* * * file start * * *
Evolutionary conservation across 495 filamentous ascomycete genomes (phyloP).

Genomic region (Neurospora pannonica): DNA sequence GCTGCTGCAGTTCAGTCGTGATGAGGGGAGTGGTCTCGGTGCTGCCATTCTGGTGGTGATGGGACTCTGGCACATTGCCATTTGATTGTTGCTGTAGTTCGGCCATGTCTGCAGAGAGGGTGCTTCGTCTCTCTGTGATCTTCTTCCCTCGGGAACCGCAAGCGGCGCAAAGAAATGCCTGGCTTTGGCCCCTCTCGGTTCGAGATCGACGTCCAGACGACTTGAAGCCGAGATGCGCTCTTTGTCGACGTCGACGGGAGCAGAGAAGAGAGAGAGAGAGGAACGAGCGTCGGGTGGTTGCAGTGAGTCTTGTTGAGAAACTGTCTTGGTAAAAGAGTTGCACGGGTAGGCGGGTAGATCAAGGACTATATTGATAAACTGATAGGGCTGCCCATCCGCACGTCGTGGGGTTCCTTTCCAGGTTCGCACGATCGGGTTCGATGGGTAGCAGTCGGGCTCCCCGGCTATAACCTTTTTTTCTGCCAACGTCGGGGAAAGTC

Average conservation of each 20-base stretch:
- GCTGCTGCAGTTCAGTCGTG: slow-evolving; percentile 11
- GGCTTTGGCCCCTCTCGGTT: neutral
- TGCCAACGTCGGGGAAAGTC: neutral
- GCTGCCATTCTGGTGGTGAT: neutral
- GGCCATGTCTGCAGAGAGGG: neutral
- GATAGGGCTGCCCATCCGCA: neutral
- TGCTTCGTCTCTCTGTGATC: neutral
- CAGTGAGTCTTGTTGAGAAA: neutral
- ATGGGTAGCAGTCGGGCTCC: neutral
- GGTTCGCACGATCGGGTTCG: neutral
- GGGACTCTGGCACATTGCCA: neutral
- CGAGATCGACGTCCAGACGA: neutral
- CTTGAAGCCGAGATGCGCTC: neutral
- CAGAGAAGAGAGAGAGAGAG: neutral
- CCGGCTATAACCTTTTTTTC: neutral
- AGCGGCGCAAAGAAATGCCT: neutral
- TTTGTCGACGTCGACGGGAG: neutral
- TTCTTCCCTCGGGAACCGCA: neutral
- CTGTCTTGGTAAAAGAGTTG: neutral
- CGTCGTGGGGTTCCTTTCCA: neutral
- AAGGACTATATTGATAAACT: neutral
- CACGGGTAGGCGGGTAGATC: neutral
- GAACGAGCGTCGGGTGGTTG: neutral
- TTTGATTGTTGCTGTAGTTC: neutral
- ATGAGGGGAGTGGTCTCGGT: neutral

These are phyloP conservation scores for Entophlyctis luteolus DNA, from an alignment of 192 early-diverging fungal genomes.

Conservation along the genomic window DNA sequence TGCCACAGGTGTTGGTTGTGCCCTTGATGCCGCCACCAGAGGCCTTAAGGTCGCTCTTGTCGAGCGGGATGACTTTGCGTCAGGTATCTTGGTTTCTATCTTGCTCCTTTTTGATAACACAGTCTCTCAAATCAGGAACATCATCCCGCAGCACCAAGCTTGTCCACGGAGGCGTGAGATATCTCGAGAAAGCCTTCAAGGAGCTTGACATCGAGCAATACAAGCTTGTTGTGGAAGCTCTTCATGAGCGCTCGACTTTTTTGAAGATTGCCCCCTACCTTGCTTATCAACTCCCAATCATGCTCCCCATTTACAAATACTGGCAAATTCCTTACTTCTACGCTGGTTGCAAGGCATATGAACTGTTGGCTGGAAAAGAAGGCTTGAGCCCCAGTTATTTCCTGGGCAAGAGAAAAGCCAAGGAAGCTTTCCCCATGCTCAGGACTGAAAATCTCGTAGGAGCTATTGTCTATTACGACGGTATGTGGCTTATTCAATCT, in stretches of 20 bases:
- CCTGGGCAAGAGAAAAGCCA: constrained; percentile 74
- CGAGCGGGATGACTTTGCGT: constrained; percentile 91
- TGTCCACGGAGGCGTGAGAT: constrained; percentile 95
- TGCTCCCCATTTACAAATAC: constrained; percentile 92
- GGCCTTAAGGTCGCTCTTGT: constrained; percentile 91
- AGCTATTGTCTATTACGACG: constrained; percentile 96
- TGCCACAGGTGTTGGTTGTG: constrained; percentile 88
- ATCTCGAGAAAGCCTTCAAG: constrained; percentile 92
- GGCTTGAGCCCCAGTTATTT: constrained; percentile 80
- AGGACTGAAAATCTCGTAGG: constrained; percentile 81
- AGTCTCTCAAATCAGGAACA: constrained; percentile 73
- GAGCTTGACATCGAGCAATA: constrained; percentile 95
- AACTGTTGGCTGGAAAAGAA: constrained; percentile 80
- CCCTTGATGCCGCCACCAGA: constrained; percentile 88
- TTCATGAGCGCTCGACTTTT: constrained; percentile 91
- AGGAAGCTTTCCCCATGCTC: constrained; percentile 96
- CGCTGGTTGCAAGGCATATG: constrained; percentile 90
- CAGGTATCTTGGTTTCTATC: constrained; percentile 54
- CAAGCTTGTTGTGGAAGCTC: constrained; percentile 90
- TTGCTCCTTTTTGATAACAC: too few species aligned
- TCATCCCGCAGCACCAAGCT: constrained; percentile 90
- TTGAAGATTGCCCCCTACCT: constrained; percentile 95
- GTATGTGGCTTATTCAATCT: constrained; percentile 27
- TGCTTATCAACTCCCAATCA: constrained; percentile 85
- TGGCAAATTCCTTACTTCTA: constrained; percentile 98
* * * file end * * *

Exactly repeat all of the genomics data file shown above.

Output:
Evolutionary conservation across 495 filamentous ascomycete genomes (phyloP).

Genomic region (Neurospora pannonica): DNA sequence GCTGCTGCAGTTCAGTCGTGATGAGGGGAGTGGTCTCGGTGCTGCCATTCTGGTGGTGATGGGACTCTGGCACATTGCCATTTGATTGTTGCTGTAGTTCGGCCATGTCTGCAGAGAGGGTGCTTCGTCTCTCTGTGATCTTCTTCCCTCGGGAACCGCAAGCGGCGCAAAGAAATGCCTGGCTTTGGCCCCTCTCGGTTCGAGATCGACGTCCAGACGACTTGAAGCCGAGATGCGCTCTTTGTCGACGTCGACGGGAGCAGAGAAGAGAGAGAGAGAGGAACGAGCGTCGGGTGGTTGCAGTGAGTCTTGTTGAGAAACTGTCTTGGTAAAAGAGTTGCACGGGTAGGCGGGTAGATCAAGGACTATATTGATAAACTGATAGGGCTGCCCATCCGCACGTCGTGGGGTTCCTTTCCAGGTTCGCACGATCGGGTTCGATGGGTAGCAGTCGGGCTCCCCGGCTATAACCTTTTTTTCTGCCAACGTCGGGGAAAGTC

Average conservation of each 20-base stretch:
- GCTGCTGCAGTTCAGTCGTG: slow-evolving; percentile 11
- GGCTTTGGCCCCTCTCGGTT: neutral
- TGCCAACGTCGGGGAAAGTC: neutral
- GCTGCCATTCTGGTGGTGAT: neutral
- GGCCATGTCTGCAGAGAGGG: neutral
- GATAGGGCTGCCCATCCGCA: neutral
- TGCTTCGTCTCTCTGTGATC: neutral
- CAGTGAGTCTTGTTGAGAAA: neutral
- ATGGGTAGCAGTCGGGCTCC: neutral
- GGTTCGCACGATCGGGTTCG: neutral
- GGGACTCTGGCACATTGCCA: neutral
- CGAGATCGACGTCCAGACGA: neutral
- CTTGAAGCCGAGATGCGCTC: neutral
- CAGAGAAGAGAGAGAGAGAG: neutral
- CCGGCTATAACCTTTTTTTC: neutral
- AGCGGCGCAAAGAAATGCCT: neutral
- TTTGTCGACGTCGACGGGAG: neutral
- TTCTTCCCTCGGGAACCGCA: neutral
- CTGTCTTGGTAAAAGAGTTG: neutral
- CGTCGTGGGGTTCCTTTCCA: neutral
- AAGGACTATATTGATAAACT: neutral
- CACGGGTAGGCGGGTAGATC: neutral
- GAACGAGCGTCGGGTGGTTG: neutral
- TTTGATTGTTGCTGTAGTTC: neutral
- ATGAGGGGAGTGGTCTCGGT: neutral

These are phyloP conservation scores for Entophlyctis luteolus DNA, from an alignment of 192 early-diverging fungal genomes.

Conservation along the genomic window DNA sequence TGCCACAGGTGTTGGTTGTGCCCTTGATGCCGCCACCAGAGGCCTTAAGGTCGCTCTTGTCGAGCGGGATGACTTTGCGTCAGGTATCTTGGTTTCTATCTTGCTCCTTTTTGATAACACAGTCTCTCAAATCAGGAACATCATCCCGCAGCACCAAGCTTGTCCACGGAGGCGTGAGATATCTCGAGAAAGCCTTCAAGGAGCTTGACATCGAGCAATACAAGCTTGTTGTGGAAGCTCTTCATGAGCGCTCGACTTTTTTGAAGATTGCCCCCTACCTTGCTTATCAACTCCCAATCATGCTCCCCATTTACAAATACTGGCAAATTCCTTACTTCTACGCTGGTTGCAAGGCATATGAACTGTTGGCTGGAAAAGAAGGCTTGAGCCCCAGTTATTTCCTGGGCAAGAGAAAAGCCAAGGAAGCTTTCCCCATGCTCAGGACTGAAAATCTCGTAGGAGCTATTGTCTATTACGACGGTATGTGGCTTATTCAATCT, in stretches of 20 bases:
- CCTGGGCAAGAGAAAAGCCA: constrained; percentile 74
- CGAGCGGGATGACTTTGCGT: constrained; percentile 91
- TGTCCACGGAGGCGTGAGAT: constrained; percentile 95
- TGCTCCCCATTTACAAATAC: constrained; percentile 92
- GGCCTTAAGGTCGCTCTTGT: constrained; percentile 91
- AGCTATTGTCTATTACGACG: constrained; percentile 96
- TGCCACAGGTGTTGGTTGTG: constrained; percentile 88
- ATCTCGAGAAAGCCTTCAAG: constrained; percentile 92
- GGCTTGAGCCCCAGTTATTT: constrained; percentile 80
- AGGACTGAAAATCTCGTAGG: constrained; percentile 81
- AGTCTCTCAAATCAGGAACA: constrained; percentile 73
- GAGCTTGACATCGAGCAATA: constrained; percentile 95
- AACTGTTGGCTGGAAAAGAA: constrained; percentile 80
- CCCTTGATGCCGCCACCAGA: constrained; percentile 88
- TTCATGAGCGCTCGACTTTT: constrained; percentile 91
- AGGAAGCTTTCCCCATGCTC: constrained; percentile 96
- CGCTGGTTGCAAGGCATATG: constrained; percentile 90
- CAGGTATCTTGGTTTCTATC: constrained; percentile 54
- CAAGCTTGTTGTGGAAGCTC: constrained; percentile 90
- TTGCTCCTTTTTGATAACAC: too few species aligned
- TCATCCCGCAGCACCAAGCT: constrained; percentile 90
- TTGAAGATTGCCCCCTACCT: constrained; percentile 95
- GTATGTGGCTTATTCAATCT: constrained; percentile 27
- TGCTTATCAACTCCCAATCA: constrained; percentile 85
- TGGCAAATTCCTTACTTCTA: constrained; percentile 98